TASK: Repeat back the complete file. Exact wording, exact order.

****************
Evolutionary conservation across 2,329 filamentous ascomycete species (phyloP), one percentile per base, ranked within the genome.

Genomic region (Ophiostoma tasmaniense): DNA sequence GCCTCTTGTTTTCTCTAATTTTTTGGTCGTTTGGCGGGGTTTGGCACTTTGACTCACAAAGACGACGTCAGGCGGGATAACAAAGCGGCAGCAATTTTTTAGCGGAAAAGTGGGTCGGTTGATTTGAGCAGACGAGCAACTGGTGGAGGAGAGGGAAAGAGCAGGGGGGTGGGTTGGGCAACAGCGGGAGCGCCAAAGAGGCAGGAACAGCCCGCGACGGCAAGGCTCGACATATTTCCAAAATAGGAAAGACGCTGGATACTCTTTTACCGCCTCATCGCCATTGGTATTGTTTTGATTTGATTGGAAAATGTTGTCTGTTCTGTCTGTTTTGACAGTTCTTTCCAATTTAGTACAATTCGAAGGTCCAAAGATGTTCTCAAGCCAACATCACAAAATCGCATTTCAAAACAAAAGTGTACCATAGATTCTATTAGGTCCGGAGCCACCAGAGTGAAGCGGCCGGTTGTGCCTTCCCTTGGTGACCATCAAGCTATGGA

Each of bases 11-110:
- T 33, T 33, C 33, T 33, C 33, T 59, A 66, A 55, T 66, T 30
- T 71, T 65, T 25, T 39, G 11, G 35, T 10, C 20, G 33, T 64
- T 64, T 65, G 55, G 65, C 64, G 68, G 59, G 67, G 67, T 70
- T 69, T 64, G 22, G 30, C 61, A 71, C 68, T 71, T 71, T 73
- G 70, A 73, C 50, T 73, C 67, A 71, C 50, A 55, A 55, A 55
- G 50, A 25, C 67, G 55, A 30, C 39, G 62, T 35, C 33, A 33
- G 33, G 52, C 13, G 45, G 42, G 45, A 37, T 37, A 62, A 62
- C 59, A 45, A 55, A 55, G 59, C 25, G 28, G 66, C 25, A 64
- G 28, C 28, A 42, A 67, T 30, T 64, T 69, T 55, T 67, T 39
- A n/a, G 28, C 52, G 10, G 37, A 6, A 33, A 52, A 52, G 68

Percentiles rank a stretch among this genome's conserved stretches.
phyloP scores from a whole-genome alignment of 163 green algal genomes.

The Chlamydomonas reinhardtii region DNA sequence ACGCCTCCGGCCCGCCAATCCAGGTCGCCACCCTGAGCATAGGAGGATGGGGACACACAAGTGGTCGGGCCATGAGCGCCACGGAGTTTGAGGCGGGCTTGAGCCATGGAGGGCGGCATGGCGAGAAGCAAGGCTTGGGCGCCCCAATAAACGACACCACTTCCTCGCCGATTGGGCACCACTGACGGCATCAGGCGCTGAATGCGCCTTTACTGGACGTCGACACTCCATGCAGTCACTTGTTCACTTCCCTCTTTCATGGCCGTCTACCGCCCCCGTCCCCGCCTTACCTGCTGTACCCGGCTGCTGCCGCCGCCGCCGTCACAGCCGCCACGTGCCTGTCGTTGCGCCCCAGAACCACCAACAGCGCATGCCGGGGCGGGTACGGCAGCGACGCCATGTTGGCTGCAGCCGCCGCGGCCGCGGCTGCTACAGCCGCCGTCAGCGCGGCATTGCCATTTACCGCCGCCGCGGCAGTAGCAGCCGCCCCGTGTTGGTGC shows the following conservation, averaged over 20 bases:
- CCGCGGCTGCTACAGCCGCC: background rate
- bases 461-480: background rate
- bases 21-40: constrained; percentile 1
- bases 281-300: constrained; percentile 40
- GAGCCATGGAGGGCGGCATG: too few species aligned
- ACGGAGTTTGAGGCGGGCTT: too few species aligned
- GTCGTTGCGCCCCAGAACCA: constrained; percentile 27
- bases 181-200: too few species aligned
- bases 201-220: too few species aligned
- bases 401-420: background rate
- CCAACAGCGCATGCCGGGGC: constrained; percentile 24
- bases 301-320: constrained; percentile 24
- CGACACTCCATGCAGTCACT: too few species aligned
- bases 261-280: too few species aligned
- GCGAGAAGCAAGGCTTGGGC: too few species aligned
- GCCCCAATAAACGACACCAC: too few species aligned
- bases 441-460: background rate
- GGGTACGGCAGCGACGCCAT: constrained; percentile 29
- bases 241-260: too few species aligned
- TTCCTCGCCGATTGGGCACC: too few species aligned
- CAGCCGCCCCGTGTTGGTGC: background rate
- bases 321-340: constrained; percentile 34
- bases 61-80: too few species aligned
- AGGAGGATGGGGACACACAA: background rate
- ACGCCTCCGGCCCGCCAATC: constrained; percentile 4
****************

Evolutionary conservation across 2,329 filamentous ascomycete species (phyloP), one percentile per base, ranked within the genome.

Genomic region (Ophiostoma tasmaniense): DNA sequence GCCTCTTGTTTTCTCTAATTTTTTGGTCGTTTGGCGGGGTTTGGCACTTTGACTCACAAAGACGACGTCAGGCGGGATAACAAAGCGGCAGCAATTTTTTAGCGGAAAAGTGGGTCGGTTGATTTGAGCAGACGAGCAACTGGTGGAGGAGAGGGAAAGAGCAGGGGGGTGGGTTGGGCAACAGCGGGAGCGCCAAAGAGGCAGGAACAGCCCGCGACGGCAAGGCTCGACATATTTCCAAAATAGGAAAGACGCTGGATACTCTTTTACCGCCTCATCGCCATTGGTATTGTTTTGATTTGATTGGAAAATGTTGTCTGTTCTGTCTGTTTTGACAGTTCTTTCCAATTTAGTACAATTCGAAGGTCCAAAGATGTTCTCAAGCCAACATCACAAAATCGCATTTCAAAACAAAAGTGTACCATAGATTCTATTAGGTCCGGAGCCACCAGAGTGAAGCGGCCGGTTGTGCCTTCCCTTGGTGACCATCAAGCTATGGA

Each of bases 11-110:
- T 33, T 33, C 33, T 33, C 33, T 59, A 66, A 55, T 66, T 30
- T 71, T 65, T 25, T 39, G 11, G 35, T 10, C 20, G 33, T 64
- T 64, T 65, G 55, G 65, C 64, G 68, G 59, G 67, G 67, T 70
- T 69, T 64, G 22, G 30, C 61, A 71, C 68, T 71, T 71, T 73
- G 70, A 73, C 50, T 73, C 67, A 71, C 50, A 55, A 55, A 55
- G 50, A 25, C 67, G 55, A 30, C 39, G 62, T 35, C 33, A 33
- G 33, G 52, C 13, G 45, G 42, G 45, A 37, T 37, A 62, A 62
- C 59, A 45, A 55, A 55, G 59, C 25, G 28, G 66, C 25, A 64
- G 28, C 28, A 42, A 67, T 30, T 64, T 69, T 55, T 67, T 39
- A n/a, G 28, C 52, G 10, G 37, A 6, A 33, A 52, A 52, G 68

Percentiles rank a stretch among this genome's conserved stretches.
phyloP scores from a whole-genome alignment of 163 green algal genomes.

The Chlamydomonas reinhardtii region DNA sequence ACGCCTCCGGCCCGCCAATCCAGGTCGCCACCCTGAGCATAGGAGGATGGGGACACACAAGTGGTCGGGCCATGAGCGCCACGGAGTTTGAGGCGGGCTTGAGCCATGGAGGGCGGCATGGCGAGAAGCAAGGCTTGGGCGCCCCAATAAACGACACCACTTCCTCGCCGATTGGGCACCACTGACGGCATCAGGCGCTGAATGCGCCTTTACTGGACGTCGACACTCCATGCAGTCACTTGTTCACTTCCCTCTTTCATGGCCGTCTACCGCCCCCGTCCCCGCCTTACCTGCTGTACCCGGCTGCTGCCGCCGCCGCCGTCACAGCCGCCACGTGCCTGTCGTTGCGCCCCAGAACCACCAACAGCGCATGCCGGGGCGGGTACGGCAGCGACGCCATGTTGGCTGCAGCCGCCGCGGCCGCGGCTGCTACAGCCGCCGTCAGCGCGGCATTGCCATTTACCGCCGCCGCGGCAGTAGCAGCCGCCCCGTGTTGGTGC shows the following conservation, averaged over 20 bases:
- CCGCGGCTGCTACAGCCGCC: background rate
- bases 461-480: background rate
- bases 21-40: constrained; percentile 1
- bases 281-300: constrained; percentile 40
- GAGCCATGGAGGGCGGCATG: too few species aligned
- ACGGAGTTTGAGGCGGGCTT: too few species aligned
- GTCGTTGCGCCCCAGAACCA: constrained; percentile 27
- bases 181-200: too few species aligned
- bases 201-220: too few species aligned
- bases 401-420: background rate
- CCAACAGCGCATGCCGGGGC: constrained; percentile 24
- bases 301-320: constrained; percentile 24
- CGACACTCCATGCAGTCACT: too few species aligned
- bases 261-280: too few species aligned
- GCGAGAAGCAAGGCTTGGGC: too few species aligned
- GCCCCAATAAACGACACCAC: too few species aligned
- bases 441-460: background rate
- GGGTACGGCAGCGACGCCAT: constrained; percentile 29
- bases 241-260: too few species aligned
- TTCCTCGCCGATTGGGCACC: too few species aligned
- CAGCCGCCCCGTGTTGGTGC: background rate
- bases 321-340: constrained; percentile 34
- bases 61-80: too few species aligned
- AGGAGGATGGGGACACACAA: background rate
- ACGCCTCCGGCCCGCCAATC: constrained; percentile 4